There is a lot wrong with the country, but Freedom Day is still worth celebrating

Share this...

By Howard Feldman

Most South Africans would be able to list the reasons why Freedom Day in South Africa is a misnomer. The glaring irony of an African National Congress government would trip off their tongues, and they would lament how loadshedding, corruption and stupefying incompetence have created an environment that is anything but free.

But they would be wrong.

I would argue that even primary school children in the country, if asked to do so, would rattle off “Five Reasons” why many in the country are not free and why the day should be put on hold until such time as they are. But that it should still be a holiday.

After all, primary school children, like their parents, enjoy holidays.

But as they are likely mimicking what they are hearing at home, they too would be incorrect.

Because as imperfect as South Africa is, Freedom Day is worth celebrating.

Freedom Day is one of 12 public holidays and commemorates the first nonracial election which took place on 27 April 1994. It was a magical time that showcased the very best of South Africans. The transition was a magnificent example of forgiveness, of focus and of acceptance.

It was a day that shone so brightly that it illuminated the world and showed them what is possible: something that could not – and would not – have been achieved without the ANC and their leadership. As the party that birthed the Freedom Charter, who negotiated with the apartheid government, the credit for a peaceful transition will always be theirs.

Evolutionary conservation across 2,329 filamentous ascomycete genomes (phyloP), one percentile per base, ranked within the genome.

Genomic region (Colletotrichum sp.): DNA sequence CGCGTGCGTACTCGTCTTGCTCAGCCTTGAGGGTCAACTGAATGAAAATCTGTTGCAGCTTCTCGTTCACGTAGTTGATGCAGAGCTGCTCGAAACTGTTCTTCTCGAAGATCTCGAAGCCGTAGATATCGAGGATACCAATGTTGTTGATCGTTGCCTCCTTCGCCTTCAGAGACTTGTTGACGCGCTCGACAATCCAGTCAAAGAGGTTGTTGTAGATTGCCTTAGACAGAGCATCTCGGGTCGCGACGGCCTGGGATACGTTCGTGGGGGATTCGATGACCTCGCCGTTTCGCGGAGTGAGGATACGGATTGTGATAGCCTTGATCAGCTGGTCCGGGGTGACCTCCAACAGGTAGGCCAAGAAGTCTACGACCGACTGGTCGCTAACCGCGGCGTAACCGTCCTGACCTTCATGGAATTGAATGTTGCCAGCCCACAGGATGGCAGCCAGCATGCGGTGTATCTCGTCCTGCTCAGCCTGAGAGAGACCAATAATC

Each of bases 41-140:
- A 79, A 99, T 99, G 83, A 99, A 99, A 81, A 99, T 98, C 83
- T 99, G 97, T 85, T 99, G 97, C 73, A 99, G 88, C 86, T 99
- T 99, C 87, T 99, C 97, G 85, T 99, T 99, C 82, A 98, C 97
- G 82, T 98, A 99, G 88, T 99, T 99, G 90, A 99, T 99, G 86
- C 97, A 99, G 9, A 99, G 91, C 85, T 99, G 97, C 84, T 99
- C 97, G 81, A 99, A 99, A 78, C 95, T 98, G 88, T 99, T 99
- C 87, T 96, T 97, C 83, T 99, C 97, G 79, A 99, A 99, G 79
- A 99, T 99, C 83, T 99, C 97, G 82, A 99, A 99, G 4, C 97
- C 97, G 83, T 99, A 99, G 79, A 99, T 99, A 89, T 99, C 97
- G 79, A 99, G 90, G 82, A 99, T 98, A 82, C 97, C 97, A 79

On the first commemoration of the day, Nelson Mandela addressed parliament with the words:

“As a new dawn ushered in this day, 27 April 1994, few of us could suppress the welling of emotion as we were reminded of the terrible past from which we come as a nation; the great possibilities that we now have; and the bright future that beckons us. And so we assemble here today, and in other parts of the country, to mark a historic day in the life of our nation.

“Wherever South Africans are across the globe, our hearts beat as one, as we renew our common loyalty to our country and our commitment to its future.”

It has been widely accepted that a number of factors have “saved” South Africa from the breath-taking corruption of the last administration. These include a free press and a robust judicial system.  These forces worked together to expose and limit the corruption.

Both are only possible in a “free” country and along with the right to vote, are the cornerstones of a democracy.

There is a lot wrong with the country. There are valid reasons for South Africans to refuse to celebrate the day. There are also valid reason for them to argue that without economic freedom, access to adequate power, medical care and education, many in the country are unable to enjoy the lofty notions of a free press … and that the ideals of an independent judiciary are meaningless in the dark.

What is vital to note, however, is that South Africans are resilient, resourceful and driven. Through their initiatives they have illustrated how to solve all the challenges above and – if given the opportunity – will continue to do so. South Africans are positive, creative and equipped with a sense of humour that doesn’t allow them to take anything too seriously.

South Africa is horribly imperfect. It is plagued by a corrupt and ineffective government. But that, I can say without fear, is in of itself the very reason why Freedom Day is worth celebrating.